“What do you read, my Lord?”
“Words. Words. Words.” (II ii Polonius to Hamlet)
While driving home today, I was struck by the multiple refractions of teaching – especially 4U English. My class has been watching different versions of Hamlet, critiquing on many levels. Today’s class felt a little like I was peering through layers of lenses – each having a complete view, yet forever superimposed. I wanted to extract them.
We start with making sense of the text, so the play exists in our heads as words on a page and specifically with words on the left of the page explaining the words on the right. This is a distancing from the immediacy of a live performance – a pulling back and pulling away. Yet it must be done to have some grasp of the text. The notes in the book give context for the play in many time periods. Shakespeare and Elizabethan times are referenced; the thoughts of various actors and scholars over the ages are alluded to. This elastic band lets us pull away and snap in again.
We put the lines into context in the plot lines of the play and talk about the characters like they are real people. Questions are asked which are not answered anywhere in the text. I can feel the frustration in the room. This desire to believe in the characters as real people pulls us into the text. Then the lack of answers snaps us out again.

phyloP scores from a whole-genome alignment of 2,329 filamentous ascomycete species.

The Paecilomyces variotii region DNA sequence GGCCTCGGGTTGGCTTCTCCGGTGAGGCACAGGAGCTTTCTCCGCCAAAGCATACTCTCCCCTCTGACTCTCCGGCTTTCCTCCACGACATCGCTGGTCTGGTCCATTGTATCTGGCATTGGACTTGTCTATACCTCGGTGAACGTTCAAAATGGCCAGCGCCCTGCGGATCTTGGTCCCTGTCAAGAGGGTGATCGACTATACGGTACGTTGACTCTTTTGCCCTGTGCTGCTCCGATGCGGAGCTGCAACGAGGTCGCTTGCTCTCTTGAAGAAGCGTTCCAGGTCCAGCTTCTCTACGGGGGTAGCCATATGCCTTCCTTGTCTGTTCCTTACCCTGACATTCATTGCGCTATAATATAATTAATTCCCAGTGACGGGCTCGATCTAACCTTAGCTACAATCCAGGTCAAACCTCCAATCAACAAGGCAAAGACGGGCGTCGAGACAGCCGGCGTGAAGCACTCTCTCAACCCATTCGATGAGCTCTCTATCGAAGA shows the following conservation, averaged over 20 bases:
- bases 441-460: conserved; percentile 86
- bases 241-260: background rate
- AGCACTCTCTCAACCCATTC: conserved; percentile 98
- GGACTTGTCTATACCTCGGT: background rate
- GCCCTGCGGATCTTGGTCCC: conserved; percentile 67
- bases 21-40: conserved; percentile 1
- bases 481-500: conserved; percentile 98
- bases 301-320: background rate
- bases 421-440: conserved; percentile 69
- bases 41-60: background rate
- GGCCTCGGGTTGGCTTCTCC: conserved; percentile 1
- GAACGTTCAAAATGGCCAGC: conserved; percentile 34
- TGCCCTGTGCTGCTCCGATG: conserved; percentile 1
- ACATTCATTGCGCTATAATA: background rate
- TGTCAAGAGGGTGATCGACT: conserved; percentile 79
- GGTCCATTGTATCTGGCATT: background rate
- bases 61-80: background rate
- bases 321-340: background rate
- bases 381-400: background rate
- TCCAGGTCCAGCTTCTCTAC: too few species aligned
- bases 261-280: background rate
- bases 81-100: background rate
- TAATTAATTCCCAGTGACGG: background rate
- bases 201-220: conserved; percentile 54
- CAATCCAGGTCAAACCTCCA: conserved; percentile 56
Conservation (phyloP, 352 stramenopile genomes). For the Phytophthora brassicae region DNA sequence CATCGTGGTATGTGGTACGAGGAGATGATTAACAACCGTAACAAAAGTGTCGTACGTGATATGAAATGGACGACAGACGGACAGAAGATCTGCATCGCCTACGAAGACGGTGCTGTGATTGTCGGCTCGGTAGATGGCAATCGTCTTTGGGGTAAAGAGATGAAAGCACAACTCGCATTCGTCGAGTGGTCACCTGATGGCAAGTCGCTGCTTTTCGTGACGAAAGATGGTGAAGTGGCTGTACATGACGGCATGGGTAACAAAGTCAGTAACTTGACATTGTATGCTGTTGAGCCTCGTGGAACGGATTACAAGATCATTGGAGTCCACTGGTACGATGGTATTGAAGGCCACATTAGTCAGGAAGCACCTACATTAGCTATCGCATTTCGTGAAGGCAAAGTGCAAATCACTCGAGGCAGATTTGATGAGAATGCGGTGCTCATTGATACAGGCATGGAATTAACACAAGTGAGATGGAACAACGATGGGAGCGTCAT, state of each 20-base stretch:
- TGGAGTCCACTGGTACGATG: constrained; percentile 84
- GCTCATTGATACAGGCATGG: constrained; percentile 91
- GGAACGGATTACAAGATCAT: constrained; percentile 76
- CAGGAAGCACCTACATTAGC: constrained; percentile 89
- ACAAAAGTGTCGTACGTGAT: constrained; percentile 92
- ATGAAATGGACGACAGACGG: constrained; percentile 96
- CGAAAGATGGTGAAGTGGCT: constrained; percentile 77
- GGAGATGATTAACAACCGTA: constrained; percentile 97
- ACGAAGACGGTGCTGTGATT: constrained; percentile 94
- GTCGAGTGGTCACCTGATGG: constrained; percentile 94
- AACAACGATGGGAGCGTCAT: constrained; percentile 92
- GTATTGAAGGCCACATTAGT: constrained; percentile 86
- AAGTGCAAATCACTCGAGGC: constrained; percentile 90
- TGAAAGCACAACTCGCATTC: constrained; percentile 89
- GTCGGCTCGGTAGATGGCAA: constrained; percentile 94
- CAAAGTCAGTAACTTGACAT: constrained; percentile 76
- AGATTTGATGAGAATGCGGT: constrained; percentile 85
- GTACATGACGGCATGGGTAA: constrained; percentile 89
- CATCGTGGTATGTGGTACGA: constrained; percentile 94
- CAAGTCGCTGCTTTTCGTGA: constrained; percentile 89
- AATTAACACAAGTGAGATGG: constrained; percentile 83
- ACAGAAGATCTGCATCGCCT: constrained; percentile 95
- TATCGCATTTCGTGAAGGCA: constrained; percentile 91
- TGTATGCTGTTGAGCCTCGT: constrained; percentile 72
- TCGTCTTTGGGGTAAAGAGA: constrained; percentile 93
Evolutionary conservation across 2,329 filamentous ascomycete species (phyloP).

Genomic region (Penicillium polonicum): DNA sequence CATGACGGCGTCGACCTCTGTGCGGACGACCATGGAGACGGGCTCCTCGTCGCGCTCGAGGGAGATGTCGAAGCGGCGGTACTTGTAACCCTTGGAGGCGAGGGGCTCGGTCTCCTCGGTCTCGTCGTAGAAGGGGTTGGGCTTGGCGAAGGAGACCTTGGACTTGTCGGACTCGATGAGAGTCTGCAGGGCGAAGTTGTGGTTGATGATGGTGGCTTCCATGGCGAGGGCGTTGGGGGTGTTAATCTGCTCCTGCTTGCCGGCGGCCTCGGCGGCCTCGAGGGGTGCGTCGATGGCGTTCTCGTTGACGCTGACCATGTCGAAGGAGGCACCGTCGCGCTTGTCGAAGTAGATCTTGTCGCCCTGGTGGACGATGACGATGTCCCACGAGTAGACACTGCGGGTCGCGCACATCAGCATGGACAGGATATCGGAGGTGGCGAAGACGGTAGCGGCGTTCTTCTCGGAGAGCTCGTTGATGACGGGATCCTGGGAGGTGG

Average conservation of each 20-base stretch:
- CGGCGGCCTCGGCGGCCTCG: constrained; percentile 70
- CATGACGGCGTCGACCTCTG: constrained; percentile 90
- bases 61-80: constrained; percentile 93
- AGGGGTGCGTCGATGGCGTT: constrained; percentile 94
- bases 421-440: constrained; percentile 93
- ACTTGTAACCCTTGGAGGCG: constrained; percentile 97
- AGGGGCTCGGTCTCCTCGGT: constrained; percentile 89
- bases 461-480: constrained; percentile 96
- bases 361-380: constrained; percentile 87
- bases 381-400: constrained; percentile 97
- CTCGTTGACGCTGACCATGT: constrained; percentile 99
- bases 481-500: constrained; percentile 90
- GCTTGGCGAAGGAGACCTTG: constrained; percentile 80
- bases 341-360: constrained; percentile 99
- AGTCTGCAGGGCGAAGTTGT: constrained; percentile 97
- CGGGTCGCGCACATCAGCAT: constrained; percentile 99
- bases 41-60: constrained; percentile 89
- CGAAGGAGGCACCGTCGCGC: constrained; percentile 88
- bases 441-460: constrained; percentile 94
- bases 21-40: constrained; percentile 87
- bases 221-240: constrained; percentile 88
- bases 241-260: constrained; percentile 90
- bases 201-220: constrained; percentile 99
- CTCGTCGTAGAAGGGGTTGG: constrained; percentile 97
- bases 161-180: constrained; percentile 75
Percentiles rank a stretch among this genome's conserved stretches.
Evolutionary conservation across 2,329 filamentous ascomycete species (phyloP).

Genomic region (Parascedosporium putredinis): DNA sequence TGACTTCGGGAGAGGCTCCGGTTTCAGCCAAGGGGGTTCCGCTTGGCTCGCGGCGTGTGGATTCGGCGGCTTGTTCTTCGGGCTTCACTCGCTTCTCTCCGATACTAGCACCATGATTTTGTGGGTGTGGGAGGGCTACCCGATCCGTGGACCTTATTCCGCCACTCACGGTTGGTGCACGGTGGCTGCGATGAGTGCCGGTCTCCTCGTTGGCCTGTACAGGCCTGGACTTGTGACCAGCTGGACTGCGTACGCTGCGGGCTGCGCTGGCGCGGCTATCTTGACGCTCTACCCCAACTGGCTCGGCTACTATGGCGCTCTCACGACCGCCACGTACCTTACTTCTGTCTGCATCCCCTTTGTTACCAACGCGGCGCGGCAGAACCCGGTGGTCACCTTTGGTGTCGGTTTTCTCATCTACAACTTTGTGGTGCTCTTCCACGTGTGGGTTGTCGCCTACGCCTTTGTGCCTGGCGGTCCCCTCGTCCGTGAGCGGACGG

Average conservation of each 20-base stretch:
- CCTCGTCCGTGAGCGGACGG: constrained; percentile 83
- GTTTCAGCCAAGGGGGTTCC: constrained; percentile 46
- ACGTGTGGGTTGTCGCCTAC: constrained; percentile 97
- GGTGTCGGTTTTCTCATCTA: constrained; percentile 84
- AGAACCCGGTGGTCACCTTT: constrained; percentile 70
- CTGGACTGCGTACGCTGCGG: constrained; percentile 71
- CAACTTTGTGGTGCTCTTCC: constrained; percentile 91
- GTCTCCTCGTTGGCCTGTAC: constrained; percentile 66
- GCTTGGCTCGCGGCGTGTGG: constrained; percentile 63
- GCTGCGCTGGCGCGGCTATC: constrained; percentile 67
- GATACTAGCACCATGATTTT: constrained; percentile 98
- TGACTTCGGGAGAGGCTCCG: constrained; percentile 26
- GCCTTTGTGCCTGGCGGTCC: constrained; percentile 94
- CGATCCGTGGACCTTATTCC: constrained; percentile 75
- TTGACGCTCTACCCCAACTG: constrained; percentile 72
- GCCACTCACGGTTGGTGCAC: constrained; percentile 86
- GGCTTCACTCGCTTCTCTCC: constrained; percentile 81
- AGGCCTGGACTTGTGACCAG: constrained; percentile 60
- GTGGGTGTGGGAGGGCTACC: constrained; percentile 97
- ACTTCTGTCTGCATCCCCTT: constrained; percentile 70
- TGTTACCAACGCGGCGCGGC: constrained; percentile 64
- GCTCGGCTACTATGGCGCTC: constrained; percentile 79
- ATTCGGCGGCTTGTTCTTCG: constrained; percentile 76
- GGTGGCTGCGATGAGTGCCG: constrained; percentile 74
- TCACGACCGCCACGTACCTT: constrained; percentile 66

Movie versions of some scenes give answers to some of the questions – like, ‘Did Hamlet ever love Ophelia?’. Some of the versions create more questions. We sit outside the action on the screen and try to decode it. What do the actions mean for other questions we have about the play?
We think about the choices of setting, costuming, camera angles, acting choices, interpretations of lines and implications for understanding the text. What is the vision? Do we agree?
All this the students participate in. Then I think about my teaching. I view the room as if from a video camera mounted in a corner of the ceiling. I’m spying on myself, critiquing the lesson. Are the students engaged? How could I improve what’s happening? Am I becoming Polonius? Spying. Extemporizing.
My husband read an earlier draft of this post and said, “I’m not sure I get the thrust of your post.”. In explaining it to him, I had to conclude that I hadn’t made it clear in the earlier lines. This is more of a journal entry than a true, high end blog post; however, to bring it all together, here are a few ideas.
Hamlet, the character, has a lot of important questions he’d like answered. Staging, watching, reading the play, forces us to ask and answer many of those questions. This is life. We live it, asking questions, analyzing actions and answers, wondering what unexplained things mean and how we fit in. The classroom can feel like the play, like life – it is life – questions are asked and sometimes there are answers. It is the quest – the desire to know that unifies the students with the characters with the teacher with life.
Hamlet spends a lot of time thinking. I thought it was time I did something: I put some ideas on electronic paper.
Thanks for the inspiration – MW, my students, my husband.